What Are Long Term Disability Benefits Offsets?
What Are Long Term Disability Income Offsets?
In the Long Term Disability Benefit context, offsets are other sources of employment or employment-like income. Offsets will be deducted from the amount of Long Term Disability benefit allowed to a claimant by an insurance company.
How Does LTD Coverage Work?
Insurers typically design their insurance Long Term Disability coverage contracts so they become ‘payers of last resort.’ This means that other sources of employment income are deducted, or offset from what the LTD insurer would otherwise pay in Long Term Disability benefits.
If you’re a unionized public servant, your LTD coverage is provided by SunLife and if you’re a public service executive, the insurer is Industrial Alliance. For public servants, SunLife and Industrial Alliance are the only alternatives. If you work in the private sector and your employer is providing LTD coverage, the offsets will likely be similar to those in the public service plan. If you’re insuring yourself, you can always negotiate fewer offsets, but they will cost you more money in premiums. If you don’t want any offset, the better alternative might be Critical Illness Insurance, which gets you a specific fixed payment for a specific injury or illness.
Here are some examples of how LTD coverage works:
- Suppose you have LTD benefits which pay you $5,000 per month and you become eligible for a pension or a medical retirement which pays $3,000 per month. The insurer will see this new source of income and reduce the payment of $5000 to $2000 per month. The employee will still have a monthly income of $5,000, but it will consist of two cheques totalling $5,000, of which the insurer will only pay the difference between the pension and the original LTD benefit.
- Suppose you are unable to work and you’re not able to provide the same level of financial support to your family. It’s likely that you think you’re going to get LTD benefits plus Canada Pension Plan Disability (CPPD) and your kids are going to be looked after, at least to some extent. If you are getting $1,000 a month from LTD, but your CPPD gives you $800 a month and there’s a $200 monthly child benefit for each of your three kids, that’s a total of $1,400 a month from sources outside your LTD payment. All that money, including the $200 for the children, are classified as offsets and will reduce your LTD to zero.
- If you are in a car accident and you are paid damages for injuries, that would not be an offset. If you are paid damages for loss of income that would be an offset.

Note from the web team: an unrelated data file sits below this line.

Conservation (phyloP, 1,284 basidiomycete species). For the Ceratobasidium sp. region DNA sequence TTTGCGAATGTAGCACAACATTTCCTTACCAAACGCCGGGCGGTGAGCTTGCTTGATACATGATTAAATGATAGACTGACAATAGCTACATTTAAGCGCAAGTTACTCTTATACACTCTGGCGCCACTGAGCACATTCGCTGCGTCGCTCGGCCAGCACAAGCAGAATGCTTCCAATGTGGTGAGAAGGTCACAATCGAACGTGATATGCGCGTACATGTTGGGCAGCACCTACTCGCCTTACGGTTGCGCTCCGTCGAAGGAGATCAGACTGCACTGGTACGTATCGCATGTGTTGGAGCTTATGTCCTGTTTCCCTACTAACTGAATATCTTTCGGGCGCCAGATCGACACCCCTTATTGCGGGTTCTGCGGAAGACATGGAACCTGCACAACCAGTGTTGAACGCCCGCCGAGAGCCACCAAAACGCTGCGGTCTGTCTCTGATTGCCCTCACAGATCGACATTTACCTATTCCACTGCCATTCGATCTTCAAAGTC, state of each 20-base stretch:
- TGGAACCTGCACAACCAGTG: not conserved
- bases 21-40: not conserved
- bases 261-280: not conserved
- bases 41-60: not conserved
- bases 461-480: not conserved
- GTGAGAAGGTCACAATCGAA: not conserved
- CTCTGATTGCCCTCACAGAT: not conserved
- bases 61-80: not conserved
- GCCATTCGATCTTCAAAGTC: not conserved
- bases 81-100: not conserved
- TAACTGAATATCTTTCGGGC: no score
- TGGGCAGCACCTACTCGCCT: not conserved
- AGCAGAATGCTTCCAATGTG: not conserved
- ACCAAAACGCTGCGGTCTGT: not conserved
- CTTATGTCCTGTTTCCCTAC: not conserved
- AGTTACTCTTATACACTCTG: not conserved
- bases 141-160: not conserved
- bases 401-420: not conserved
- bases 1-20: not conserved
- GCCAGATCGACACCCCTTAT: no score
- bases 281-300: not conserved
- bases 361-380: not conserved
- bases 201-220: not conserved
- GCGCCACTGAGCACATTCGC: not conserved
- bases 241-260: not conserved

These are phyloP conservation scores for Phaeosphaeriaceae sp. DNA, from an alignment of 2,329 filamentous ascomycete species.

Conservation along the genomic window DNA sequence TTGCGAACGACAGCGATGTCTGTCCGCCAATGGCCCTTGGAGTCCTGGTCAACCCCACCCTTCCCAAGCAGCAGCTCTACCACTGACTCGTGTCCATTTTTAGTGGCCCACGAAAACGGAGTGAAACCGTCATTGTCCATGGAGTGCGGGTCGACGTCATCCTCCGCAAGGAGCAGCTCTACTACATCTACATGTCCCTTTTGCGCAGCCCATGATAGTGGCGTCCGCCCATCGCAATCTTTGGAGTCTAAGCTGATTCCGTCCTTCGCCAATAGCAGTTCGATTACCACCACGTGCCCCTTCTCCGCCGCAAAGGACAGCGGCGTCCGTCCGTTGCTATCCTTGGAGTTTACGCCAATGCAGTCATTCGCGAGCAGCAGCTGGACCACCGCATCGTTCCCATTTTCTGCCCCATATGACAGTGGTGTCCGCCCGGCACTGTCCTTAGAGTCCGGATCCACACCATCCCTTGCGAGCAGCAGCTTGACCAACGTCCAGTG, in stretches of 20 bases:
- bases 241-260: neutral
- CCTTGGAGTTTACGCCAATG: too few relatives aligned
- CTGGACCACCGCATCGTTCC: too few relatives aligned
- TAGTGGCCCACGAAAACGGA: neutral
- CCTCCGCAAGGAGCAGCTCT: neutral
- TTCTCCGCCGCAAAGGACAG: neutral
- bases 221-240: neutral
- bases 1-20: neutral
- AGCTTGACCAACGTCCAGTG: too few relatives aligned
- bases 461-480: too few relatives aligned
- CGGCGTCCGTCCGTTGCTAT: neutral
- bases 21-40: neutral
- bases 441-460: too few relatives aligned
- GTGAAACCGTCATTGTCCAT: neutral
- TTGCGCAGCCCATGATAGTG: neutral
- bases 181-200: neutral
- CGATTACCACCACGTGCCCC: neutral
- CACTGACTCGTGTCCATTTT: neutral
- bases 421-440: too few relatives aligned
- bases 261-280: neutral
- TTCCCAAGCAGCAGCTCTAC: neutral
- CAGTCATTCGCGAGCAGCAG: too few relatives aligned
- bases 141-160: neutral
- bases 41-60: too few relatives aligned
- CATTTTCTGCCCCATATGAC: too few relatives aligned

- Savings or registered retirement savings plans (RRSPs), are not considered offsets and cannot be deducted from Long Term Disability benefits.
Can the Insurer Force You to Apply for Long Term Disability Offsets?
The answer will depend upon the language of the particular insurance policy. Frequently, the answer will be yes, particularly for such benefits as Canada Pension Plan Disability Benefits. If the insured person fails to apply for the CPPD benefits, the LTD insurer will assume they have and will deduct the value of that benefit from the LTD, even if they do not apply.
In the case of CPPD, that value is approximately $14,000 annually. There may even be an obligation to appeal from a negative ruling concerning CPPD.
For benefits such as pensions, if a person is in receipt of a pension, that amount will likely be considered an offset and deducted.
If a person is not getting a pension, whether they must apply for a pension will usually depend on the language of the insurance policy.
Severance is usually considered an offset and the insurance company will deduct 100% of it from LTD. So, there can be substantial benefits to remaining an employee while you’re on LTD and it may not be necessary to terminate your employment. This is important because many people who lose their job and go on LTD prior to getting a severance package, think they will get to keep both. If maintaining your employment status is not possible, there are strategies that might be available that allow you to keep some or all of the severance package.
The takeaway here is that you should not assume you are going to have multiple sources of income if you are on LTD because the insurance company will want most of it. The insurance companies say that without offsets, everyone’s premiums would be higher. This is true, but they will not give people the option of paying higher premiums in exchange for greater protection. The complexities of Long Term Disability are not something most people even think about. They get a job, they take the benefits they are offered and forget about it . . . until they are faced with dealing with long-term sickness or injury.
Is Long Term Disability Insurance Mandatory?
No, it is not a legal requirement but you would be unwise not to have it.
The biggest financial asset for most people is not their house but their ability to work. Simply put, if you and your family need income in order to live, you need Long Term Disability insurance, which will give you 50-70 percent of your former income. Without LTD, you are left with the Ontario Disability Support Programme at around $10,000-$12,000 a year and Canada Pension Place Disability which is around $14,000 a year. If you were making a reasonable income prior to your injury, going down to that level is not pleasant.
Have questions? Reach out to our team of experienced Long Term Disability lawyers to learn more about LTD coverage.